Engineering virus-like particles for COVID-19 diagnostic testing using armored-RNA technique

Engineering virus-like particles for COVID-19 diagnostic testing using armored-RNA technique

Engineering virus-like particles for COVID-19 diagnostic testing using armored-RNA technique


Dr. Yufeng Tong

University of Windsor

Dr. Enders Ng

S.M. Research Inc.

The early symptoms of COVID-19 are similar to other respiratory diseases, including the seasonal flu and common cold, making it difficult for patients and health care workers to take the proper measures. Nucleic acid-based quantitative reverse transcription polymerase chain reaction (qRT-PCR) remains the gold standard for detecting the identity of the pathogenic RNA viruses, including SARS-CoV-2, the virus responsible for the disease COVID-19. Currently, the Windsor-Essex region and most communities in Ontario suffer from insufficient testing capabilities. However, major challenges to increasing testing capacity include diagnostic reliability (overcoming the many false positive and false negative results) and accounting for the rapid mutational rate of RNA viruses. Therefore, a priority must be placed on establishing a reliable diagnostic standard to validate qRT-PCR-based COVID-19 diagnostic kits from different manufacturers. The goal of this project is to engineer a homogenous, stable, non-infectious, and economic qRT-PCR standard for SARS-CoV-2 detection using armored RNA technology. In collaboration with a Canadian Biotechnology company, SM Research Inc. (SMR), we will take advantage of the MS2 bacteriophage to generate virus-like particles (VLPs) that encapsulate precisely one RNA per particle. The encapsulated RNA will encode the components of SARS-CoV-2 viral genes of choice.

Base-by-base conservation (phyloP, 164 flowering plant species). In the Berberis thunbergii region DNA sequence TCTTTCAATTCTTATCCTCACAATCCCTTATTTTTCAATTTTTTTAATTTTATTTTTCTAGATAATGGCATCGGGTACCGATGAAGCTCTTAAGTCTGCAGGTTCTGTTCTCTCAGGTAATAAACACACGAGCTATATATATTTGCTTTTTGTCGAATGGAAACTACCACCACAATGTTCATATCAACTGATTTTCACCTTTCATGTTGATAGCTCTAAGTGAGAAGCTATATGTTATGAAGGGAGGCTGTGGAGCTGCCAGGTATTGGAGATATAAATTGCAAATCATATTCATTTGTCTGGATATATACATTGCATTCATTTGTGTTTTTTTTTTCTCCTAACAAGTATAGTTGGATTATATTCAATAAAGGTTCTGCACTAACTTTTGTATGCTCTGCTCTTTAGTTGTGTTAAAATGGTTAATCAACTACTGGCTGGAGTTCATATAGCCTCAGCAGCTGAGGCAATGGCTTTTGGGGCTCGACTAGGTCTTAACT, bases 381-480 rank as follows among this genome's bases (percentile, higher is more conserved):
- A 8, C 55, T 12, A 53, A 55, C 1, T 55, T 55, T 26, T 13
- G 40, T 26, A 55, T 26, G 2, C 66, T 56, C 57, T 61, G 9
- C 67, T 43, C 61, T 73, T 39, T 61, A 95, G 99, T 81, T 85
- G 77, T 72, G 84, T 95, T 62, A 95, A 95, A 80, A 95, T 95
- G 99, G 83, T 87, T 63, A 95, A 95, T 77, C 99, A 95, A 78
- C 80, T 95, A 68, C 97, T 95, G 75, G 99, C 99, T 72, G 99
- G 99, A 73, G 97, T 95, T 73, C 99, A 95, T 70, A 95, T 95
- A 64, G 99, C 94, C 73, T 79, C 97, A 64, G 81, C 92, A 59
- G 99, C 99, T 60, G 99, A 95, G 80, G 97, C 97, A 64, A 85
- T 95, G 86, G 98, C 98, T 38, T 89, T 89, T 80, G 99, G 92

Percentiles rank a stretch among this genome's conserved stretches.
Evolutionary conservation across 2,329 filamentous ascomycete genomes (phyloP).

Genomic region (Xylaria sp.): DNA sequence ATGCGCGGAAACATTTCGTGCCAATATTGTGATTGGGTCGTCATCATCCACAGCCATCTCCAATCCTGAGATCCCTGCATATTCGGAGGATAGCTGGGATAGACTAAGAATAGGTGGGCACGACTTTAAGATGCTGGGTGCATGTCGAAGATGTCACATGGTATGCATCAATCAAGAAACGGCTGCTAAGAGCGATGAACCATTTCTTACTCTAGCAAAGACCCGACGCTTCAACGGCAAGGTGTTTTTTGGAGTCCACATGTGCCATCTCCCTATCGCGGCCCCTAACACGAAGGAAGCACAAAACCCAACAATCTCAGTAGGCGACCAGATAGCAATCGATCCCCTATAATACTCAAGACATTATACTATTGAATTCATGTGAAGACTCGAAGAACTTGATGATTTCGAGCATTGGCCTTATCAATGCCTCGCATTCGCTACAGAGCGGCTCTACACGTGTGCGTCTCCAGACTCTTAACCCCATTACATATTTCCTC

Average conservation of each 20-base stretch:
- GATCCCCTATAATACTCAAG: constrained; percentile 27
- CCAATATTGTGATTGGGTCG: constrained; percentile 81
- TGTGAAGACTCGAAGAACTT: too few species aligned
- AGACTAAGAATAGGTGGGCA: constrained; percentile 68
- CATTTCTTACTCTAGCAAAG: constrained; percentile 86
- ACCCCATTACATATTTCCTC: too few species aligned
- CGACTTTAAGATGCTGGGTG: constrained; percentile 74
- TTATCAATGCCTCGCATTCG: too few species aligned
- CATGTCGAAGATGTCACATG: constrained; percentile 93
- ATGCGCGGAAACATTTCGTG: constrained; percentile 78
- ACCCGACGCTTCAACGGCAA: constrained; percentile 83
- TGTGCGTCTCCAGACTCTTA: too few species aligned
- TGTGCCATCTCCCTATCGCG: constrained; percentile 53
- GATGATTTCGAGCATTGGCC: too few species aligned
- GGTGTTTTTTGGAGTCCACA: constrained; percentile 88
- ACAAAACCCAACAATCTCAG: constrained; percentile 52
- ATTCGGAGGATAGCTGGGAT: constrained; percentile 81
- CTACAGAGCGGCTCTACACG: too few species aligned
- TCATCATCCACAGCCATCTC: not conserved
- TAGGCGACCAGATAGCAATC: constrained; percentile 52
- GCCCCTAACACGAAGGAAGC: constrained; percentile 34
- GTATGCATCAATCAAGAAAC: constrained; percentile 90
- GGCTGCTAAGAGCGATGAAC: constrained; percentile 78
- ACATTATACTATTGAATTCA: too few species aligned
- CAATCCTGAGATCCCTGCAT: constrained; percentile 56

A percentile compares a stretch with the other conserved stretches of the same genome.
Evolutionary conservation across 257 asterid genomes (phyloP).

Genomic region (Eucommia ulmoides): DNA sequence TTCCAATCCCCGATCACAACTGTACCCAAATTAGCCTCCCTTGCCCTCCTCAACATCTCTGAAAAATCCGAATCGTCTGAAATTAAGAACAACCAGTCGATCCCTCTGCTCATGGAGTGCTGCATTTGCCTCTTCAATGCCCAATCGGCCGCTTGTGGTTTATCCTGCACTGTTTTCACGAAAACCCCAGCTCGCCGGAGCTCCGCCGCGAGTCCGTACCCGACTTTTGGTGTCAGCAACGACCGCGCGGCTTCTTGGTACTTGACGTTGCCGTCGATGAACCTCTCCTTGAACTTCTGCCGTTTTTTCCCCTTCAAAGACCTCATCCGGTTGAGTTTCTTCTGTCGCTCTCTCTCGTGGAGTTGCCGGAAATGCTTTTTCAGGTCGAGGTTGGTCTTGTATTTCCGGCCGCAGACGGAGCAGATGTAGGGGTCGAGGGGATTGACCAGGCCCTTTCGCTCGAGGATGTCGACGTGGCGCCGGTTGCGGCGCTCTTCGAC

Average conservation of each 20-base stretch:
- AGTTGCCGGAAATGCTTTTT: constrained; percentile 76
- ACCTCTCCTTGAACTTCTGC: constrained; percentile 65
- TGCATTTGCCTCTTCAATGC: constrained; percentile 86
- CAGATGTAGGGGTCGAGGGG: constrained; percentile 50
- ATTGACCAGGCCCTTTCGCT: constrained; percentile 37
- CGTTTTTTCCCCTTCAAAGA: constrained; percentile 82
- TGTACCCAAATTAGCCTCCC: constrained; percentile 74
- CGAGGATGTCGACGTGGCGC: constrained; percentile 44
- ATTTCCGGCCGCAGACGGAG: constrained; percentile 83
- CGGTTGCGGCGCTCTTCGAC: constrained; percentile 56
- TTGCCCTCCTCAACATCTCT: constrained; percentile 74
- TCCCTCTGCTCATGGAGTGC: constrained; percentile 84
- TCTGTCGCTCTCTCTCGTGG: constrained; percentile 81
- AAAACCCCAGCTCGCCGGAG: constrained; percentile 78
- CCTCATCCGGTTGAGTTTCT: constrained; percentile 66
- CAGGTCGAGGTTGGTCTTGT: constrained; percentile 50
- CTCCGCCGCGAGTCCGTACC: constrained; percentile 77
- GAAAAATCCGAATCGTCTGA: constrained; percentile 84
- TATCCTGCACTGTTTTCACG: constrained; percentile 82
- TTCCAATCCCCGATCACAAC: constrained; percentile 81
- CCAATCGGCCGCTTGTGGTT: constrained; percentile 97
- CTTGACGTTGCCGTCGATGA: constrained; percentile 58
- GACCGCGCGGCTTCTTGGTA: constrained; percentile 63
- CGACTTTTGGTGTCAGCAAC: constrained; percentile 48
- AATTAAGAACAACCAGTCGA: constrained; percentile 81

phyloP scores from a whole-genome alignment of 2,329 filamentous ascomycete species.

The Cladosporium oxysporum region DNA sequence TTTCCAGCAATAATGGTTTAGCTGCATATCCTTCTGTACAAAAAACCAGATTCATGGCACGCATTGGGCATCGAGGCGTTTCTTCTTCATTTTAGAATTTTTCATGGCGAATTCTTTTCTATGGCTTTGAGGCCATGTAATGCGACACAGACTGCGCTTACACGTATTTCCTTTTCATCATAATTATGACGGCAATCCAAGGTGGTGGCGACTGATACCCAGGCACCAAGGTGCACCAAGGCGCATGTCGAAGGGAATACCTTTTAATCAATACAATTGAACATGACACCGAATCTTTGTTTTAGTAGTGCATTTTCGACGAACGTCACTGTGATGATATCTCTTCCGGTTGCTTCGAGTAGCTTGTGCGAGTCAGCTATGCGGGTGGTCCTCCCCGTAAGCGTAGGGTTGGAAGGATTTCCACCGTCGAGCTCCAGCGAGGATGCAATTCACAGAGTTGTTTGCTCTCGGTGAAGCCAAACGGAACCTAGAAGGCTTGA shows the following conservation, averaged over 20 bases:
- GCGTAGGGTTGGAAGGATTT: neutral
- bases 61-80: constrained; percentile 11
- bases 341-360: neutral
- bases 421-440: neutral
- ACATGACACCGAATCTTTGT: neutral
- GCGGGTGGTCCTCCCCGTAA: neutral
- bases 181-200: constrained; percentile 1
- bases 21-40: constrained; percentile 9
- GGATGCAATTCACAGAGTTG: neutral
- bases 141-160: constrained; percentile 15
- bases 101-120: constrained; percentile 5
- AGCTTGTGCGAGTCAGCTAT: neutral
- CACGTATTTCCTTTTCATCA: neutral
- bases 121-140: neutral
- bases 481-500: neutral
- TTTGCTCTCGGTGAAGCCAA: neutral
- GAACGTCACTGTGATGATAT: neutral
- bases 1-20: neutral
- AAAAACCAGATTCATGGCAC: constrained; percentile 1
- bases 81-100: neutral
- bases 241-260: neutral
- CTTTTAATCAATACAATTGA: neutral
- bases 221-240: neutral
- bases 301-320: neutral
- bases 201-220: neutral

The VLPs armored RNA will provide a critical qRT-PCR standard to validate all nucleic acid-based COVID-19 diagnostic kits on the market. This will aid in reducing the strains on the COVID-19 testing capacity of the South-Western Ontario region. It will further provide an adaptable platform to detect and identify other RNA viruses that cause respiratory diseases, including seasonal influenza, respiratory syncytial virus, hantavirus pulmonary syndrome, and many other emerging public health threats in the Windsor-Essex region.
 

Related Programs:
Nucleus Cores:

FUNDER:

WE-SPARK Health Institute and the Office of Research and Innovation Services, University of Windsor

GRANT DURATION:

2020-2021

WE-SPARK COLLABORATORS

Windsor Regional Hospital

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